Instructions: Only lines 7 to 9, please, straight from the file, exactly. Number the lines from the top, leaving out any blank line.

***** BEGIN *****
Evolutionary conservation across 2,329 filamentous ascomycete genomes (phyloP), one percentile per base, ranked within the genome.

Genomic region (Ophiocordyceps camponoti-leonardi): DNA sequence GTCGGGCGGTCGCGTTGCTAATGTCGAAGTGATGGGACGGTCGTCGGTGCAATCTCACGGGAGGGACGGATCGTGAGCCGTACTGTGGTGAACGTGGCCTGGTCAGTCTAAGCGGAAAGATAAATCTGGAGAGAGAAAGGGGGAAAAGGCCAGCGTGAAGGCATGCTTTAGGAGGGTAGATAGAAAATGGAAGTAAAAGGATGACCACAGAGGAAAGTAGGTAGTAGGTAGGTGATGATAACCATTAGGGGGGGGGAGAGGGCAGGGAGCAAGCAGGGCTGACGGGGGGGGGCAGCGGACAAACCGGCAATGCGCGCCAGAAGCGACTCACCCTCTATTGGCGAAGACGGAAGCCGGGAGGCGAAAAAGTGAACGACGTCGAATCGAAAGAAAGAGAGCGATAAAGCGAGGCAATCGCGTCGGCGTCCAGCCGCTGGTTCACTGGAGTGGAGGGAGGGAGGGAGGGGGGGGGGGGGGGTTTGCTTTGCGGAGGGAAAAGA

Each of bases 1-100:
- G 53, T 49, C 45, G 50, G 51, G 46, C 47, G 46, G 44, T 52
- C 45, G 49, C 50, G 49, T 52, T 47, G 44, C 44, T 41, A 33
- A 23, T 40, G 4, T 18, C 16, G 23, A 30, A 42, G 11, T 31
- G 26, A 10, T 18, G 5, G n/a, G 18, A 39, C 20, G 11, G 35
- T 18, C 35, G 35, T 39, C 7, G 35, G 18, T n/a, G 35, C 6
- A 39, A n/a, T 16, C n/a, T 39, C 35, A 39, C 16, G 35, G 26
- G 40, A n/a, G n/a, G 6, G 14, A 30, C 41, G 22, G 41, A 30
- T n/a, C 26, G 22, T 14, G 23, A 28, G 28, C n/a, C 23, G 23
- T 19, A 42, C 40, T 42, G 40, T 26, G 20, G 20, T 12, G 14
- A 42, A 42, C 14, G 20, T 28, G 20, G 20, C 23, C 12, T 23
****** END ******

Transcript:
- G 26, A 10, T 18, G 5, G n/a, G 18, A 39, C 20, G 11, G 35
- T 18, C 35, G 35, T 39, C 7, G 35, G 18, T n/a, G 35, C 6
- A 39, A n/a, T 16, C n/a, T 39, C 35, A 39, C 16, G 35, G 26